Shakespeare: Writing Assignment 2
A Midsummer Night’s Dream
The women in Shakespeare’s A Midsummer Night’s Dream are dominant and strong willed, completely different from women’s role during his lifetime. In this play and in others, Shakespeare wrote his women to be unlike the women of his time. This leads me to ask, did he deliberately write these women to be independent because he felt that this is how they should be treated in every day life?
In A Midsummer Night’s Dream, the first example of this strong female type is Hermia. Even though she is a woman, she is ignoring her father’s command to marry Demetrius and is planning on running away with Lysander. During Shakespeare’s time, the male was the head of household, so for a woman to disobey her father’s ruling was rare. In the play, her father, Egeus, takes her to the duke, Theseus, to set her straight. However, even after hearing the duke’s ruling, Hermia still plans on running away with Lysander. Mixed into this whole affair is yet another strong female presence, Helena. Helena is in love with Demetrius, and betraying Hermia’s trust in her, tells him of Hermia’s plan to run away in the vain hopes that it would regain his love. These actions show a strong will and independence to gain what she wants. In Elizabethan England, women were considered of lower station than men and therefore their wants most often went unfulfilled.
So often, when books or plays get made into movies, the whole story is butchered, and the final outcome is uninteresting. This is not the case for A Midsummer-Night?s Dream. The movie A Midsummer-Night?s Dream was extremely well acted out , and had an entertaining plot that kept its viewers intrigued. Its plot was fun and dream-like that kept its viewers entertained. The story line and critical ...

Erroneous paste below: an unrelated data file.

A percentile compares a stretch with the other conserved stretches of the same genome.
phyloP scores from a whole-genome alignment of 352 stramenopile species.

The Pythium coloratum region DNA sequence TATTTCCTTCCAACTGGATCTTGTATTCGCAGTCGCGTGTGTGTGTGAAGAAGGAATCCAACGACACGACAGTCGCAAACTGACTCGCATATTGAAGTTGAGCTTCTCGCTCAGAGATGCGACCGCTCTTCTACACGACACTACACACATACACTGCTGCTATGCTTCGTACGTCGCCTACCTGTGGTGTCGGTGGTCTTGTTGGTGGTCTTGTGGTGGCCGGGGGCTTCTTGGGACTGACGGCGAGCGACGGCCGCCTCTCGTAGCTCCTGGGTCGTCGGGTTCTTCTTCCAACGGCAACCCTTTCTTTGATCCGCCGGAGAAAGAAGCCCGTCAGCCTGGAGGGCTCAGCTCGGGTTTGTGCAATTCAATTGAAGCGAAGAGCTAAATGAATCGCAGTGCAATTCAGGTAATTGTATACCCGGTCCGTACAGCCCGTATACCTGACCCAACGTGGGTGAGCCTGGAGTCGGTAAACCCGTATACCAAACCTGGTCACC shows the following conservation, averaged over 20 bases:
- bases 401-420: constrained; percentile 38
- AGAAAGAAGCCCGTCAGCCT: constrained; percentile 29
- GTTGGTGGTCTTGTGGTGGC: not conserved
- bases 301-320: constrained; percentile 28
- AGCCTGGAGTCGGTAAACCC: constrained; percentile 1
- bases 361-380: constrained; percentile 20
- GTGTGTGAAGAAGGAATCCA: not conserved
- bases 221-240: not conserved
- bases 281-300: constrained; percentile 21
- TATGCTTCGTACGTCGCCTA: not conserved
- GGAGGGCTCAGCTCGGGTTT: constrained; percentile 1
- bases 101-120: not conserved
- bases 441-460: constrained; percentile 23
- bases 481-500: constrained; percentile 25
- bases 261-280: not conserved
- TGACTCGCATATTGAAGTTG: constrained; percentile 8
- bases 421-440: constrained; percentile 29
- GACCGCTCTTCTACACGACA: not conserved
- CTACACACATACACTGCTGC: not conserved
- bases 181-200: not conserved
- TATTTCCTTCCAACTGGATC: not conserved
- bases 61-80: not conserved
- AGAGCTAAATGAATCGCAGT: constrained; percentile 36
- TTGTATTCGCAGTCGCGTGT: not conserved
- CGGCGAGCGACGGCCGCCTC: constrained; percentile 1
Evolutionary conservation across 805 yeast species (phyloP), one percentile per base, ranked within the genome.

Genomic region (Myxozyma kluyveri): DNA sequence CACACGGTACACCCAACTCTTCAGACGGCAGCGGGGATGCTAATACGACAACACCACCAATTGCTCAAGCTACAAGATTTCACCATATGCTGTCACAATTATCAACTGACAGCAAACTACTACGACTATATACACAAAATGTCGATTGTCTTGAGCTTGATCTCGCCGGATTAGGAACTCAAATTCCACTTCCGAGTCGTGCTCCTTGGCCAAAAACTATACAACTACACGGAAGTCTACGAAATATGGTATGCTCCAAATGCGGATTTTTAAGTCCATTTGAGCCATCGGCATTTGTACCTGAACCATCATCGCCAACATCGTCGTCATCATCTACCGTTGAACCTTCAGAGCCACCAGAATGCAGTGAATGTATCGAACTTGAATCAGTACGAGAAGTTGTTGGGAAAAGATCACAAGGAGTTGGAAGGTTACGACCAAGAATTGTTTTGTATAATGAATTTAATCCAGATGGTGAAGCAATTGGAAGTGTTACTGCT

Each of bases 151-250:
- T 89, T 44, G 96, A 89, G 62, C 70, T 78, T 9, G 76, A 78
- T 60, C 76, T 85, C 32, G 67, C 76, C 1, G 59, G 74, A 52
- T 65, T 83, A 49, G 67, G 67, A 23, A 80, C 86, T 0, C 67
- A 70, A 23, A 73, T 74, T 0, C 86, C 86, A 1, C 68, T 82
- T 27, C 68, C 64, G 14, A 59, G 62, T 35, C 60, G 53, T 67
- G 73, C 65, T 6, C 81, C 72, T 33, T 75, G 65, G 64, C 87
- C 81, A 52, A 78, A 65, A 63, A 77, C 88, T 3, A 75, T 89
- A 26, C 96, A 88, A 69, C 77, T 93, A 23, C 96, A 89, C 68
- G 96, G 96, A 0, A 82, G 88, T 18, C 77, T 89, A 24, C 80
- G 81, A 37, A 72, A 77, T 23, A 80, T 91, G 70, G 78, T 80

As the four entangled lovers retreat into the forest, the story introduces yet another powerful female figure in Titania, the queen of the fairies. She stands up to her husband, the king, during the debate over possession of the boy that was given to Titania. Not only does the fairy queen refuse her husband the right to take the boy from her, but she also voices her opinion of his former love to Hippolyta. She is a stubborn character and also acts rashly, when it comes to her magic-infused love for Bottom.
There is an argument to be made, however, that these characters have forceful personalities, but that it has no effect on their situation or status within the play, as was possibly the case with women during Shakespeare’s lifetime. The men of the play shuffle the women through relationships through the use of manipulation and magic. Helena is a good example of this with her chasing of Demetrius. It is clear that he has no interest in her and that his love is for Hermia, however she continues to pursue his love any which way she can, despite how he treats her. If so inclined, Helena could be used as an example of the “proper” way to handle women.
There is no way to truly know what Shakespeare’s intention was when writing his plays. We can infer from his plays and guess what his views were on topics like racism and equal rights for women based on how he wrote his characters, yet without building a time machine and going back to interview him, we will never actually know the intentions behind his writing.